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. Last Updated: 07/27/2016

Sarajevo's Survivors: A Tale of Two Cities

SARAJEVO, Bosnia-Herzegovina --The single room of Nada Lisse's apartment reeks of spoiled cabbage and unwashed flesh. There is no money to buy soap and the pot of old vegetables has to last until the next day's lunch.

It is mid-September, but the widow, 71, is already paralyzed by dread of the coming winter.

"It was on that couch in the corner that Emina froze to death last winter," the old woman says of her neighbor's sister who had sought refuge from worse cold one story above.

"We thought she was sick, but when we got her to the hospital the doctors told us she was dead."

The aching poverty afflicting Lisse contrasts brutally with the bounty on display at public markets throughout the city and with the hopeful outlook younger Sarajevans have developed as signs of normal life have returned. Here, the crowded cafes and brisk trade in coveted goods -- like liquor and passes to travel -- might create an impression of a city that has weathered the worst of war's hardships.

But Sarajevo, in reality, has become a place of haves and haves-not. It is a city where black marketeers control everything from food to freedom. In Sarajevo, as in the corruption-ridden postwar Vienna, Austria, of Graham Greene's "The Third Man," everything -- even survival -- has its price.

Life for most Sarajevans is an existence as grim as Lisse's -- endless days spent staring out broken windows at smoldering dumpsters or aimlessly plodding through rubble-strewn streets. Many endure an eternity from handout to handout, with no prospects for employment and all hope for relief dashed.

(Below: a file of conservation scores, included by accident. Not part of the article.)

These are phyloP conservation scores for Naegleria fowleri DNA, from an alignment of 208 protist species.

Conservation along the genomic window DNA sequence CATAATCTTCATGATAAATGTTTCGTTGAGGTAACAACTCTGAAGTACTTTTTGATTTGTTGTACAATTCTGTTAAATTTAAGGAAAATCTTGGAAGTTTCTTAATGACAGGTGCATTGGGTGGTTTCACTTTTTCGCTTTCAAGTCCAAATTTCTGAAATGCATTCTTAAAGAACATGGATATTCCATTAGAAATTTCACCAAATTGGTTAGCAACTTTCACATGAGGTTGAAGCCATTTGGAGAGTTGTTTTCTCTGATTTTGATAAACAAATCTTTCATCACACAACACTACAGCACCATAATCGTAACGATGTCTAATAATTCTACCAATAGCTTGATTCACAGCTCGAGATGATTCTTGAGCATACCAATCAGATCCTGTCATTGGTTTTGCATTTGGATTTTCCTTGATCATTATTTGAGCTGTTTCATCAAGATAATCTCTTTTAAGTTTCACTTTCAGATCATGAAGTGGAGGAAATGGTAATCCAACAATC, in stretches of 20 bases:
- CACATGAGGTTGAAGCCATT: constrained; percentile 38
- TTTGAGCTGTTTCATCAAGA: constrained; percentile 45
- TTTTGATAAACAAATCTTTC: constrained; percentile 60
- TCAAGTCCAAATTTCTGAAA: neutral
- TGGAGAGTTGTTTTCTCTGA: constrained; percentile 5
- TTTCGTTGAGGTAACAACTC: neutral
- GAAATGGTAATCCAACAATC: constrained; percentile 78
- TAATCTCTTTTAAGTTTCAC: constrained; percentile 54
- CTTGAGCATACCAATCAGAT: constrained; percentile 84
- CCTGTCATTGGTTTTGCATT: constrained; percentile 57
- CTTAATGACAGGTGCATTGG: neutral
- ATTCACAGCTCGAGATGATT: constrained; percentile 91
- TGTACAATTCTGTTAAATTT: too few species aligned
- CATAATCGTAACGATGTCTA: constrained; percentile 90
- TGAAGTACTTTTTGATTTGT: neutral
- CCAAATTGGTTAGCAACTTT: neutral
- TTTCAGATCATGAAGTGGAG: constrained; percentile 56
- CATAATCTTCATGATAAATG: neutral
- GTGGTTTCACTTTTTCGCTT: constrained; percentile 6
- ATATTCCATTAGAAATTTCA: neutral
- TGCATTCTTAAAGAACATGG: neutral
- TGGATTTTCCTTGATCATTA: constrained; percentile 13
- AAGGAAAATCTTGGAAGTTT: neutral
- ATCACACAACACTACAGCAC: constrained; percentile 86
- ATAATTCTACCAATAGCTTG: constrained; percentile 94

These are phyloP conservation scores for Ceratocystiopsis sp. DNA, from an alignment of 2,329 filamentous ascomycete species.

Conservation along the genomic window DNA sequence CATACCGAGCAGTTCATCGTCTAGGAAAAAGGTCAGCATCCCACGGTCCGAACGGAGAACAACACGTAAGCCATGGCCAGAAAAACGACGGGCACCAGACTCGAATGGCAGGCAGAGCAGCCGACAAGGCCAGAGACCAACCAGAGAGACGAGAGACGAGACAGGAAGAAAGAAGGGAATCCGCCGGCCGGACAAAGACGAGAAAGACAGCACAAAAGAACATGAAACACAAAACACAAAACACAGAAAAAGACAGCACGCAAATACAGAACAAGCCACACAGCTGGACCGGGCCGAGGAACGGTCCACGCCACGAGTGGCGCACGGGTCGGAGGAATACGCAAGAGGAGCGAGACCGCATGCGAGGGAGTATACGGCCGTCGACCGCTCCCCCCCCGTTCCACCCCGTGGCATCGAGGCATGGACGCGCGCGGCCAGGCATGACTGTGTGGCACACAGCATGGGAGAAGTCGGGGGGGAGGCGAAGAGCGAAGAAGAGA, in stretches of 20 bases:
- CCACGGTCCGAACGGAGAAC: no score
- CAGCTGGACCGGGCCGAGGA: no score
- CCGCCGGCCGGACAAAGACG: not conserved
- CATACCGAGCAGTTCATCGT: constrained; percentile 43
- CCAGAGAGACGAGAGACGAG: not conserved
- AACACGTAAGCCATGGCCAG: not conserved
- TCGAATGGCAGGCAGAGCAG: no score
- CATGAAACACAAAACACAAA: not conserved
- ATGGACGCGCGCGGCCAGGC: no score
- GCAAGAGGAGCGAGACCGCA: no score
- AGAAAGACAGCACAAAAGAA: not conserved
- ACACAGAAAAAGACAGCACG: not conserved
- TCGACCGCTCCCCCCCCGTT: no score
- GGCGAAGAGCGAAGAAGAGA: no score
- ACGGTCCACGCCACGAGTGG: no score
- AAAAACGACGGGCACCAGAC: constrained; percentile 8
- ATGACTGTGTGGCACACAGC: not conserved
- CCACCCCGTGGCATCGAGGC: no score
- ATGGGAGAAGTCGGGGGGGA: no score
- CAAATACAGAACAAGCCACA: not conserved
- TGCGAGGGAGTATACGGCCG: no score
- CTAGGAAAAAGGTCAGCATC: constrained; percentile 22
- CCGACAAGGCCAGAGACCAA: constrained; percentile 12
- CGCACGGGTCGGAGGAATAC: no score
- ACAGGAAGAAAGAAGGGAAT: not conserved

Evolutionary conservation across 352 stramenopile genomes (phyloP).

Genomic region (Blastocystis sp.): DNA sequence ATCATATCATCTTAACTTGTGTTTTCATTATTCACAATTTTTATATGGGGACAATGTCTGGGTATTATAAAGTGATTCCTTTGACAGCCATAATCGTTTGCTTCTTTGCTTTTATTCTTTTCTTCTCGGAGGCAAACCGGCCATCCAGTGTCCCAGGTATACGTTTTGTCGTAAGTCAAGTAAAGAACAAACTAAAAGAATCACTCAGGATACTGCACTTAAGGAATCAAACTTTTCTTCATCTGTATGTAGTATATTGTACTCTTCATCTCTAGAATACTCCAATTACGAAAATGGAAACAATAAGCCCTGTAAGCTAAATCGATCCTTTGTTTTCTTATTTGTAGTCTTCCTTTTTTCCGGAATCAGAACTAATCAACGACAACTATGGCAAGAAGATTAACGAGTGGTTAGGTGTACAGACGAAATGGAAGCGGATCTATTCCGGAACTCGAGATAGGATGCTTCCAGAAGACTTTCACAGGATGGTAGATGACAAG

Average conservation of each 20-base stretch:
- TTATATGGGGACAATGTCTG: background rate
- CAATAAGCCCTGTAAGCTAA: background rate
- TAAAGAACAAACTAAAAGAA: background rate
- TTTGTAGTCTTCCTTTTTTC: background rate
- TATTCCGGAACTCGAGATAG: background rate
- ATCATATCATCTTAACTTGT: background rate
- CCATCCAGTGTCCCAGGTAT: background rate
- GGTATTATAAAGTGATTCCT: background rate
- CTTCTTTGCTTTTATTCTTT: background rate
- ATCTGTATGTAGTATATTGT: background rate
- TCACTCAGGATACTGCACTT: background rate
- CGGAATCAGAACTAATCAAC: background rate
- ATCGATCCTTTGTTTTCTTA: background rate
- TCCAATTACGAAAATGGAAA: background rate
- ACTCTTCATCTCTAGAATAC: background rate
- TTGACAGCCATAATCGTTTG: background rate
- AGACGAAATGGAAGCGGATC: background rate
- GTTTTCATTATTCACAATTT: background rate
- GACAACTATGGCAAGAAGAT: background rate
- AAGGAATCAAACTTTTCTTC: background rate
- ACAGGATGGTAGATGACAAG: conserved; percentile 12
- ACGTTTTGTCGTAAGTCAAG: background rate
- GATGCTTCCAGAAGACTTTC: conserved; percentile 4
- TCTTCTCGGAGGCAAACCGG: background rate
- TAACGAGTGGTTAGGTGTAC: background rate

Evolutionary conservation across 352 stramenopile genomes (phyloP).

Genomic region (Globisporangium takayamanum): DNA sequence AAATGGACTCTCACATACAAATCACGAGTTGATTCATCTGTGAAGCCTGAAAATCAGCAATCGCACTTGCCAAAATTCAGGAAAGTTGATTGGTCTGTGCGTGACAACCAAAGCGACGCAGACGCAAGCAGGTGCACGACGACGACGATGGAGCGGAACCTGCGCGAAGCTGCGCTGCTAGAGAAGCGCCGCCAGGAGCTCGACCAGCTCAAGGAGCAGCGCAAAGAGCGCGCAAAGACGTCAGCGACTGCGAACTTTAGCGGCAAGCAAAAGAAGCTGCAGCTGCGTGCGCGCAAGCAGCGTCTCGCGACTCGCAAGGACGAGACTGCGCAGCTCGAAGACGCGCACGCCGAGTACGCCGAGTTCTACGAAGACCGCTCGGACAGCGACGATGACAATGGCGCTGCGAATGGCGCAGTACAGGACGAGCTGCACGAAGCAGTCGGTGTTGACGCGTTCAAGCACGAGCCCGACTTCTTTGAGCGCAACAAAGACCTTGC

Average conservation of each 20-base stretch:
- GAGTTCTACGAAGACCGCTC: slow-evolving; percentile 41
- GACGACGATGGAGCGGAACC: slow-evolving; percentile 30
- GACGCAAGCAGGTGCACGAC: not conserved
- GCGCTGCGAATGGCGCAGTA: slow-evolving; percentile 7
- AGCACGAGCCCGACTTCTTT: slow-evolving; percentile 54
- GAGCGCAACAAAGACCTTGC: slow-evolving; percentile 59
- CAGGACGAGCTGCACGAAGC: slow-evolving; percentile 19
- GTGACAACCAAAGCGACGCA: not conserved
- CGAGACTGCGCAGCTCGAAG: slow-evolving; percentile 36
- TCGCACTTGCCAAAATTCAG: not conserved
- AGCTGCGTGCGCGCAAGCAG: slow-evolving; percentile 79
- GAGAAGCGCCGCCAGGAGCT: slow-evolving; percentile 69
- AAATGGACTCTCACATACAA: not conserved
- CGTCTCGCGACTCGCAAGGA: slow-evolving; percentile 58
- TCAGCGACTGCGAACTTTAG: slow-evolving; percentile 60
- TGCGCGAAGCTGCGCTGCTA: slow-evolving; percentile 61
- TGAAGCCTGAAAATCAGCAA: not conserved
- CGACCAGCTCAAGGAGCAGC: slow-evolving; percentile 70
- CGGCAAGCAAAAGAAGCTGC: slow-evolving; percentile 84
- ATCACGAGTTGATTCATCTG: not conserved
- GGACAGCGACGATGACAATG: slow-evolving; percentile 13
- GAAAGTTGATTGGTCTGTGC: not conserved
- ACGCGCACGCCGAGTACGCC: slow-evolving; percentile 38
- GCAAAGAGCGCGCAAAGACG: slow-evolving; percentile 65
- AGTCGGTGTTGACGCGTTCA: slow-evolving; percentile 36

But for those on the dealing end of the ubiquitous black markets, the dreariness can be tempered by luxuries acquired with ill-gotten gains.

Fortunes amassed by trading across the front lines have bought fast cars that were smuggled in during the five-month period when one road into Sarajevo was open; black-market gasoline can be had for about $30 a gallon through a franchise controlled by the Ukrainian contingent of the UN peacekeeping force.

The army and, thereby, the government, control most aid and commerce in Sarajevo through a labyrinthine system of licensing, franchises and favors.

Fuad Colpa owns what was one of Sarajevo's most popular businesses before the war: the Bazeni restaurant built into the stone embankment at a scenic curve of the Miljacka River.

Colpa explains that the only way to reopen his business when the worst of the shelling stopped in February was to secure a "priority use" designation from the government for water, electricity and other on-again, off-again utilities.

In exchange for the rating intended for hospitals, bakeries and a number of other vital facilities, Colpa pays the local government a special tax -- some might call it a kickback -- that amounts to about $4,000 per month.

Atop the outright payments received for doling out priority ratings to lucrative businesses like Colpa's, the government takes one-third of the value of everything brought into the city through the only access available: a not-so-secret tunnel under Sarajevo's UN-controlled airport.

The tunnel, which goes from the Bosnian-Serb encircled city to another Muslim-government held area beyond, was built last year by the army and remains under strict military control.

"The army gets 33 percent of everything they bring through the tunnel, which is a lot now that the Blue Route is closed," confirms a humanitarian aid official, referring to the sole commercial road into this city of 380,000 people that was cinched off by Serb rebels in late July.

Shipments of coffee, sugar, beer and other supplies ordered by enterprises like Bazeni's move at the convenience of the army, which often needs to clear the narrow tunnel to transport troops for the ongoing battles along more than 1,000 miles of front line.